Matthew Brady was born in Warren County, New York, in about 1823. He became a daguerreotype photographer in New York City in 1844, achieving considerable success with his portraits of important Americans. As his eyesight weakened during the 1850s he shifted from directly taking photographs to managing the efforts of others, who worked under the Brady name. During the Civil War, Brady aggressively sought to capture images of the great conflict's actors, sites and events. This effort brought him lasting fame, but also left him financially bankrupt. In 1876 the bulk of his negatives were acquired by the U.S. Government, and now reside in the collections of the Library of Congress and the National Archives. Though Matthew Brady died destitute on 15 January 1896, the thousands of historic photographs created under his guidance form a lasting memorial to his foresight and energy during a critical time in the history of the Nation, and of the photographic art.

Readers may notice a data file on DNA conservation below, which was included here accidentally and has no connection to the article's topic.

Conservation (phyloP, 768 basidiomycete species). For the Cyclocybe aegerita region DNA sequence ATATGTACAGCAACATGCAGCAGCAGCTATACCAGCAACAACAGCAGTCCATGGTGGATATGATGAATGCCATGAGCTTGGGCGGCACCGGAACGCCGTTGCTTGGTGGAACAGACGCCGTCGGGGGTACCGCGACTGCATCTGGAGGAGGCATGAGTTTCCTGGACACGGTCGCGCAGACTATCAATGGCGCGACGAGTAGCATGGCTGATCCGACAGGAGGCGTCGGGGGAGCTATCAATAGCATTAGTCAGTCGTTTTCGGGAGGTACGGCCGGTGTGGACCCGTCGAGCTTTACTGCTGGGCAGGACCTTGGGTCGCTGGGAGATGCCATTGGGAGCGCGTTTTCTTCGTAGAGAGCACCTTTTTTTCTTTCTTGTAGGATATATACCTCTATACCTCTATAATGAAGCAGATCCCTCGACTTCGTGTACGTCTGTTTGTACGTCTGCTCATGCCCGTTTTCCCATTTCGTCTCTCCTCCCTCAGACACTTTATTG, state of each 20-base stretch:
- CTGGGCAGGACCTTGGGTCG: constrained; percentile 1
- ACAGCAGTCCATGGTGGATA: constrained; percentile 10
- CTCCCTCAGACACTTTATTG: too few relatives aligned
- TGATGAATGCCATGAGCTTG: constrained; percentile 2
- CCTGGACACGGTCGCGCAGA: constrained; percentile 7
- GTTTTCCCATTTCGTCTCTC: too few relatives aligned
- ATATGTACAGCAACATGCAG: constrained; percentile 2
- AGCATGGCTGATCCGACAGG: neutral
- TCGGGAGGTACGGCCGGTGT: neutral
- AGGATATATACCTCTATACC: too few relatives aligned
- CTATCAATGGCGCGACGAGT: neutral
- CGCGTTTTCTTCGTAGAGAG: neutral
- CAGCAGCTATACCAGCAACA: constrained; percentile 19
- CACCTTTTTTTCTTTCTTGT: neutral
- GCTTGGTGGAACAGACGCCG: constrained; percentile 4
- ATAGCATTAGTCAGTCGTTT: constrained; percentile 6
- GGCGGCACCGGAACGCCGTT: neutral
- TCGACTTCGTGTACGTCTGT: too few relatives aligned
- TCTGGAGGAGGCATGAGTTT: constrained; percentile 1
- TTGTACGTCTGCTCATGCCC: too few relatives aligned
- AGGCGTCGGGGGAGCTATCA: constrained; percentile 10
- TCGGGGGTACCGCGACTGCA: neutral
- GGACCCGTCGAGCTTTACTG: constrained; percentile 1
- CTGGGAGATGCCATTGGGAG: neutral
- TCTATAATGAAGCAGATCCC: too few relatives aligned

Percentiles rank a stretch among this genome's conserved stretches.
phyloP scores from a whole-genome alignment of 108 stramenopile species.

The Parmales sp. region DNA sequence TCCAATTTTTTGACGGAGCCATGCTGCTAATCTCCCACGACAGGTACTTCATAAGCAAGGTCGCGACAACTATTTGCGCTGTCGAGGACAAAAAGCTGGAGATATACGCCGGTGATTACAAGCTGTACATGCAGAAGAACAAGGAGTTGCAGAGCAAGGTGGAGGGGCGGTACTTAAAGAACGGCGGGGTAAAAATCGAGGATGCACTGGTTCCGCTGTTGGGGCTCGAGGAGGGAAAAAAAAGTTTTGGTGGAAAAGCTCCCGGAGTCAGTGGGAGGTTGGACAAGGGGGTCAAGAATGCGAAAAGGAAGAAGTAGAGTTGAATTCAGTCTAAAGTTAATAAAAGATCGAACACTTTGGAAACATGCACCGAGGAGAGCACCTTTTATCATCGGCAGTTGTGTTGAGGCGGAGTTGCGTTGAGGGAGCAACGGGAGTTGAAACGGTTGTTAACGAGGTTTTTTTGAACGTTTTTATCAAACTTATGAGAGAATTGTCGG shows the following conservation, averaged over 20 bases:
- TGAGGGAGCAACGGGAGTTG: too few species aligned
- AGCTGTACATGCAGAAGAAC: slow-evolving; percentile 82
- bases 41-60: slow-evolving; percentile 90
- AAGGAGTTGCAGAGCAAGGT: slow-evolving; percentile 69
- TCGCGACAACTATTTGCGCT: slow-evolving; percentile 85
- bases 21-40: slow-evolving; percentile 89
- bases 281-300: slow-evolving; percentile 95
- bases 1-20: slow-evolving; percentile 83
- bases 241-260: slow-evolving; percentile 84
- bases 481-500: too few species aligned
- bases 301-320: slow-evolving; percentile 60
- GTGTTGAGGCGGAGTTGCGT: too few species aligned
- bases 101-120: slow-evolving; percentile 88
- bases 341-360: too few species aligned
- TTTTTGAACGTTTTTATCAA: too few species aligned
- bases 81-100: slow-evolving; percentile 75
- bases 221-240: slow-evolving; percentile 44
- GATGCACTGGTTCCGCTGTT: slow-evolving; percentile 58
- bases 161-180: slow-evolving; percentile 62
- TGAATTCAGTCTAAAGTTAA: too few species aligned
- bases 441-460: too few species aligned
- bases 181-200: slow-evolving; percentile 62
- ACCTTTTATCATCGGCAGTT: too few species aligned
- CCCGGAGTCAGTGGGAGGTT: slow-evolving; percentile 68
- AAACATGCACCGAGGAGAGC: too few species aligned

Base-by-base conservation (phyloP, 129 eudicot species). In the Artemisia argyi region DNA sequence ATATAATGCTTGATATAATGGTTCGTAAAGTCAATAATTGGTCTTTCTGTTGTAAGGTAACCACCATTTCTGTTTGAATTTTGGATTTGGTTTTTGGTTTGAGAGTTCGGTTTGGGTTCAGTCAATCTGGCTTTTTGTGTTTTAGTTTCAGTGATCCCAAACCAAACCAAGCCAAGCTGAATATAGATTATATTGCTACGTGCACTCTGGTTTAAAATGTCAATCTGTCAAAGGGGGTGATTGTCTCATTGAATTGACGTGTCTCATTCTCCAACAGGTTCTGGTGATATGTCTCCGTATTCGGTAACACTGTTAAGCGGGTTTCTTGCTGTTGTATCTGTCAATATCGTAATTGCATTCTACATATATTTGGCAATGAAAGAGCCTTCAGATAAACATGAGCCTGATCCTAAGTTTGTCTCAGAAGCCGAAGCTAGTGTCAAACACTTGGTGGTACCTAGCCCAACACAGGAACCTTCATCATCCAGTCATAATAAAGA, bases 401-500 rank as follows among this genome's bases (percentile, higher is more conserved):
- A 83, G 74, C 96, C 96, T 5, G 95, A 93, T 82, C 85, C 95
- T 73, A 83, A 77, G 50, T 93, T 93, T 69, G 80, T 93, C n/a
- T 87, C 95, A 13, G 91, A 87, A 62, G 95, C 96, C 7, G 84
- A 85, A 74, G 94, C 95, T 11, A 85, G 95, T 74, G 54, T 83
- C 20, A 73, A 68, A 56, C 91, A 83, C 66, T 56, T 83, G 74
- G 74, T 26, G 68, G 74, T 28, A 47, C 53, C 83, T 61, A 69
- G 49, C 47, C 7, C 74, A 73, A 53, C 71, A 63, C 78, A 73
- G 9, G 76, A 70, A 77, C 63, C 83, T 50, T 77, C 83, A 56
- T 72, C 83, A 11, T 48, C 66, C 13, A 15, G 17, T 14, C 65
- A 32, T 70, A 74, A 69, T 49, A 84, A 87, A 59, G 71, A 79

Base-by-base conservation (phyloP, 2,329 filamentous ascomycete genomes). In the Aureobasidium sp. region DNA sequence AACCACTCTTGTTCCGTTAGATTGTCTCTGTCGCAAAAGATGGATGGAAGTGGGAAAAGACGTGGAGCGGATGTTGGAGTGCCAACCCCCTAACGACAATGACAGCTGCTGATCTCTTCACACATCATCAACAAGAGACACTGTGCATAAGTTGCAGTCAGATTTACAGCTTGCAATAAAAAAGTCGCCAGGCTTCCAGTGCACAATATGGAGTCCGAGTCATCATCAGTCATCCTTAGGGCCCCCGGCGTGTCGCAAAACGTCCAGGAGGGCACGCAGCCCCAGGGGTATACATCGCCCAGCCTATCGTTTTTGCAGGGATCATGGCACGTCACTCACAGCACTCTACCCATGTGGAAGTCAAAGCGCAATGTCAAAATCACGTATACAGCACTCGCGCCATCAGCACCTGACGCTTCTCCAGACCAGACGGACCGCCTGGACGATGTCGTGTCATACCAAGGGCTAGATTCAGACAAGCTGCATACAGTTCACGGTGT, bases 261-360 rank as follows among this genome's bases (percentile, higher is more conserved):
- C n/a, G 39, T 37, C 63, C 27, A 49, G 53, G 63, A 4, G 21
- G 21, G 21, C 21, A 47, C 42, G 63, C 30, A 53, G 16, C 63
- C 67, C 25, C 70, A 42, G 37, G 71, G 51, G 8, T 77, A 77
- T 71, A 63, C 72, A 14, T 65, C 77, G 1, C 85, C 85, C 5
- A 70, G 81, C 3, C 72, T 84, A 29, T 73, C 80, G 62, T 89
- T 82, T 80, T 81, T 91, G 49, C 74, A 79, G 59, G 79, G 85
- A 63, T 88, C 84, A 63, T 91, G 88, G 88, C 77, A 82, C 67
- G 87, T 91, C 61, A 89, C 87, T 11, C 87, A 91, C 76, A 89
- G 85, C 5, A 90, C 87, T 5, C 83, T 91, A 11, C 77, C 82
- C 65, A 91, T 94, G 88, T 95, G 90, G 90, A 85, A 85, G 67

This page provides links to photographs credited to Matthew Brady.
|If you want higher resolution reproductions than the "Online Library's" digital images, see: "How to Obtain Photographic Reproductions."|
|If you want higher resolution reproductions than the Online Library's digital images, see: "How to Obtain Photographic Reproductions."|
Page made 28 February 2007